Thursday, 20 November 2014

How did the wily British put the noose around the Nawob of Bengal?


Aliwardi Khan,Nawob of Bengal),India. www. indianetzone.com

In 1756,  Siraj-ud-daulah, his grandson (daughter's son) became the ruler. He was young, incompetent had qualities of leadeship. Since the time of Aliwardi Khan, the British had been purposely violating their trade privileges granted to them by Farrukhsiyar in 1717 – building further fortification, strengthening their garrison at Fort. William, Calcutta without written permission from the young Nawob. The company made huge profit by fraudulent use of Dastak (free trade pass). They carried on Customs free trade uninterrupted. Export-import taxes remained unpaid for a pretty long time. A great financial loss for the Bengal ruler.
Bengal Nawob durbar and the British. credit: www.colombia.edu
Their over interference in the Nawob's administration and insulting and insinuating responses angered the Nawob. Provocations and counter provocations on both sides led to animosity and hatred between the ruler and the arrogant British. At last the Nawob was forced to take a decisive step to teach lession.On June 4th 1756 the Nawob's army captured the company's factory at Kasim Bazaar and on 20th captured Calcutta. This resulted in 'Black Hole (of Calcutta) tragedy and the casualties of British soldiers became controversial. This incident became a trump card for the British to justify their stay in India and their military actions against the Indian rulers. This paved the way for the entry of Robert Clive into Bengal from Madras who was fresh from victory over the French led by Dupleix along with Chanda Shaib.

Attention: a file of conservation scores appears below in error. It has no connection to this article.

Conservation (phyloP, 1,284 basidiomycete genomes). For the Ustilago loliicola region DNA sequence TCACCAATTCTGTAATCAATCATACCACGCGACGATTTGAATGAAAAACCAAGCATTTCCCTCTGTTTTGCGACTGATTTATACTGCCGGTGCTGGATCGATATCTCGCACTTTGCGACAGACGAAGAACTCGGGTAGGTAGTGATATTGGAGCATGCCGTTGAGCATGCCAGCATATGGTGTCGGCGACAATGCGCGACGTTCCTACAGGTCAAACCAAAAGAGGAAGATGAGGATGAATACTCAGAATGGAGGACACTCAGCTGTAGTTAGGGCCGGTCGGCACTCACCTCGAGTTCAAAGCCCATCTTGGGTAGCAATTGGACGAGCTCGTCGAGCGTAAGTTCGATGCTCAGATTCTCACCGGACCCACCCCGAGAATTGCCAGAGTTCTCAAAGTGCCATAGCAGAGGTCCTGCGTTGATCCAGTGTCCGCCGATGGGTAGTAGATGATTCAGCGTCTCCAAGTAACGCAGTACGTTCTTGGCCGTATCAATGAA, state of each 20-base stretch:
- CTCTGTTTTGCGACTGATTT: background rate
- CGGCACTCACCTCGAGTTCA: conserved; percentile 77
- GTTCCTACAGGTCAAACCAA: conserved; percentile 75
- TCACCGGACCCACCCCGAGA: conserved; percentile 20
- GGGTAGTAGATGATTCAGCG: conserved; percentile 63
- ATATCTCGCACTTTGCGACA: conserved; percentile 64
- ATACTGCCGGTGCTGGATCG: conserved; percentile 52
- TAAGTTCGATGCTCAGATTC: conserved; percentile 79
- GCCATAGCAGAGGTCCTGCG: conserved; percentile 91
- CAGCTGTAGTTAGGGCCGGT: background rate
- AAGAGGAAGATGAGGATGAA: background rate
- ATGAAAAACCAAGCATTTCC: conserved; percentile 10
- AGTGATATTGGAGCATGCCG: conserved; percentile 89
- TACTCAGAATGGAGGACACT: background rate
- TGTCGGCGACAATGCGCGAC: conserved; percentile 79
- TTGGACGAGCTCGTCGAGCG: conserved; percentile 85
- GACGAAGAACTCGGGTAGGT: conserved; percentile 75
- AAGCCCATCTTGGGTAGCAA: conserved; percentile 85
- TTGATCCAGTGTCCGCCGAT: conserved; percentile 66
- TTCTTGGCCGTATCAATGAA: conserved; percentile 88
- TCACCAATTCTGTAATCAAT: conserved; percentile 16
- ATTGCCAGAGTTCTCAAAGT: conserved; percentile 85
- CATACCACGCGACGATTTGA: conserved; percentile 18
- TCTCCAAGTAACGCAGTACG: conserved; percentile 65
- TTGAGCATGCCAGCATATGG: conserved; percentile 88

In 1733, the Nawob of Bengal  complained  about the English traders and their untrustworthy British company. It was something like this:

...When they first came into the country they petitioned the then government in humble manner for liberty to purchase a spot of ground to build a factory house upon, which  no sooner granted, they built a strong fort,dug  a ditch  around it to have  communication with the nearby river and mounted a great number of guns upon the walls. They  enticed several merchants and others to go along with them and take protection under them and  collected a revenue which ran into Rs 10,00,000.00 ... they robbed,plundered and carried great number of the king’s subjects of both sexes into slavery in their own country …...

Map of early Bengal credit www.  leics.gov.uk   
After the death of the Mogul Emperor Aurangazeb (on 20th February,1707), who openly discriminated against the Hindus and engaged in several wars against other kingdoms, especially Marathas ( which drove the Mogul Empire to the brink of bankruptcy), an ideal situation developed for the  British to take control over Bengal using various excuses. In fact, the British traders had been patiently waiting for this wonderful opportunity for decades. They never thought that such a situation would brew to the brim so soon. While rest of India was replete with turmoil- fratricidal wars, Maratha invasion, Jat uprising, etc., Bengal was quiet and well administrated. 

The recent devastation caused by the unexpected invasion, plundering and looting of vast treasures by Nadir Shaw from Persia left the Mogul ruler Mohamed Shah bewildered and exasperated. It took a beating on Mogul's power and prosperity. Cracks developed in their powerful hold on the Indian subcontinent. While elsewhere particularly  in many north Indian kingdom a chaotic situation was prevailing, Bengal under Alivardi Khan, had been prosperous, peaceful and paradise; well progressed in agriculture, industry and banking as was illustrated by Jagat Seth, banker's banker;  a haven for wheeling and dealing.

At last they reached the final stage of putting the noose around the Nawob and his country after the battles at Plassey (June, 1757) and Buxar (October,1764). All they had to do was to tighten the rope around the neck.
Ref:
https://en.wikipedia.org/wiki/Bengal_Presidency